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How are Australia’s states and territories performing?

Each quarter, CommSec attempts to find out by analysing eight key indicators: economic growth; retail spending; equipment investment; unemployment; construction work done; population growth; housing finance and dwelling commencements.

Just as the Reserve Bank uses long-term averages to determine the level of “normal” interest rates; we have done the same with the economic indicators. For each state and territory, latest readings for the key indicators were compared with decade averages – that is, against the “normal” performance.

The State of the States report also includes a section comparing annual growth rates for the eight key indicators across the states and territories, as well as Australia as a whole. This enables another point of comparison – in terms of economic momentum.

State of the States

Brought to you by the CommSec Economics Team

NSW & Victoria now share the honour of the best performing Australian economy, while the ACT is not far back in third spot. Tasmania is in fourth spot. Then there is a gap to South Australia and Queensland; along with another gap to Western Australia and the Northern Territory. NSW and Victoria benefit from solid population growth and strong job markets, driving retail spending and business investment.

The ACT retains third spot on the performance rankings with strength, due to the building and purchase of new homes. Tasmania is in fourth spot with a lift in population growth, driving new home construction and business investment. South Australia is now in fifth spot ahead of Queensland, with the former retaining its position courtesy of firm business investment, and construction work. Western Australia is now in seventh position just ahead of Northern Territory.

State & Territory breakdown

 

1. Victoria

Strength: Job Market 

Weakness: Equipment Investment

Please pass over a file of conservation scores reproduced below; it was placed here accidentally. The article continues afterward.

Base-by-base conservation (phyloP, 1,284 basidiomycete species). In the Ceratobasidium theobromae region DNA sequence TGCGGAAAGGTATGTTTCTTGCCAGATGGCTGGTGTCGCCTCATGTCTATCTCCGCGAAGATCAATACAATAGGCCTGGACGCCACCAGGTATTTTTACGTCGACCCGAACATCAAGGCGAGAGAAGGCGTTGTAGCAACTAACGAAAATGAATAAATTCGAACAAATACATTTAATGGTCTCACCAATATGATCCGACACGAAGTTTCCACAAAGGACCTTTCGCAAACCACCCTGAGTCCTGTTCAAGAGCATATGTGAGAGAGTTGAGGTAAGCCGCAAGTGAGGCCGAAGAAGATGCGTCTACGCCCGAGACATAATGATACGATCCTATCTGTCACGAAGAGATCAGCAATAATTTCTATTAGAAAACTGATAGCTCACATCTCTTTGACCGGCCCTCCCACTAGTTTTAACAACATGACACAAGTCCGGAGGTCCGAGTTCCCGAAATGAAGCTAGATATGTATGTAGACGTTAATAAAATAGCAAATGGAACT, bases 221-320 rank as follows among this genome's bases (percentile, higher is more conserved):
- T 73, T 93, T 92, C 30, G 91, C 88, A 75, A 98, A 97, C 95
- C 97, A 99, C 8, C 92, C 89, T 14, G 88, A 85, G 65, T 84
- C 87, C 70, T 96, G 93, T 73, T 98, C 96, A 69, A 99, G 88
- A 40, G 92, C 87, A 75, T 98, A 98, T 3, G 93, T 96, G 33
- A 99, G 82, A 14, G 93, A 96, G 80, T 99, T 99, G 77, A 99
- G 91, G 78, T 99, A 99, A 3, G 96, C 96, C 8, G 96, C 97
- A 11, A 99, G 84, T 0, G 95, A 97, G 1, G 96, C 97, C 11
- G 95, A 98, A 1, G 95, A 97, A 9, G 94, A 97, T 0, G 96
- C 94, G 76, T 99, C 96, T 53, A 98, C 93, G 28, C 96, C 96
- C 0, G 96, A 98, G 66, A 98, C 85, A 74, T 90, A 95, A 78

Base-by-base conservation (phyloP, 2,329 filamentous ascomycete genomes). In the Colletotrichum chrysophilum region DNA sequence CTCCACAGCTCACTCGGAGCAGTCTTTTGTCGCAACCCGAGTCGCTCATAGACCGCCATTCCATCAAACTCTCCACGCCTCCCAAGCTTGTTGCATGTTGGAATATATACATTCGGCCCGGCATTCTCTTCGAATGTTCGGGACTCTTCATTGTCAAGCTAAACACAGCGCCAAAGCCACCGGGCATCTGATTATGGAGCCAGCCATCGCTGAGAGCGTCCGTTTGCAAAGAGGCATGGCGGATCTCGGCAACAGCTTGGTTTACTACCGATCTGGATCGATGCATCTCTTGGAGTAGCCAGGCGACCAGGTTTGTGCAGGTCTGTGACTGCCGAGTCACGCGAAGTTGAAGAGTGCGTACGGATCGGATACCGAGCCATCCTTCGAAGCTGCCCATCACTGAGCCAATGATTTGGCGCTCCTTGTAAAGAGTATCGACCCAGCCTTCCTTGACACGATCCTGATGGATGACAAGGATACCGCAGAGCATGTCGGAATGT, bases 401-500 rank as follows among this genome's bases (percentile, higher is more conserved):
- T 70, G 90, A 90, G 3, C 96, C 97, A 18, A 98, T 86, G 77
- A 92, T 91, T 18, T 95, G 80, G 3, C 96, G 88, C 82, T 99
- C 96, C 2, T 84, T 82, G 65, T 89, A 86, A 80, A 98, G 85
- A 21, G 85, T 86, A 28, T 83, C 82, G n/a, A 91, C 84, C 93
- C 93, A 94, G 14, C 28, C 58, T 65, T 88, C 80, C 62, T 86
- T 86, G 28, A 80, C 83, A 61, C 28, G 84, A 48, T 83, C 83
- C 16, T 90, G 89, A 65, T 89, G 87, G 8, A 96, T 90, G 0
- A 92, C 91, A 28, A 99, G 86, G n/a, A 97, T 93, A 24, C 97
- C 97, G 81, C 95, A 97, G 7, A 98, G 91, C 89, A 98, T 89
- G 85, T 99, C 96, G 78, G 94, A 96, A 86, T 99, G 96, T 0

Insights into VIC

Victoria remains at the top of the economic performance rankings, but is joined in top spot by NSW. Victoria ranks first on economic growth, retail trade, unemployment and construction work done. Victoria’s lowest ranking is fifth on business investment.

 

1. New South Wales

Strength: Retail Trade 

Weakness: Housing Finance

 

Insights into NSW

NSW shares top position on the overall economic performance rankings. NSW is consistently strong across the indicators and is second-ranked on six of the eight indicators.

 

3. ACT

Strength: Housing Finance

Weakness: Equipment Investment 

 

Insights into ACT

The ACT is in third spot in the rankings and has edged closer to Victoria and NSW. The ACT is top-ranked on housing finance and dwelling starts, and is second ranked on relative population growth.

 

4. Tasmania 

Strength: Population Growth 

Weakness: Economic Growth

 

Insights into TAS

Tasmania is in fourth position on the economic performance rankings. Tasmania is ranked first on relative population growth and business investment, and is in second spot on housing finance.

 

5. South Australia

Strength: Equipment Spending

Weakness: Population Growth

 

Insights into SA

South Australia retains fifth position on the performance rankings ahead of Queensland. South Australia is third-ranked on business investment and overall construction work done. However, South Australia is sixth on three indicators.

 

6. Queensland

Strength: Dwelling Starts

Weakness: Job Market

Insights into QLD

Queensland retains sixth position. The key area of strength is new dwelling starts (third ranked,) but is seventh on business investment.

 

7. Western Australia

Strength: Equipment Spending 

Weakness: Job Market 

 

Insights into WA

Western Australia is seventh or eighth on all indicators except equipment spending (sixth). In fact equipment spending has been growing in annual terms for 18 months.

 

8. Northern Territory 

Strength: Economic Growth  

Weakness: Population Growth

 

Insights into NT

The Northern Territory is third-ranked on economic growth. But it lags all other states and territories on six of the indicators.

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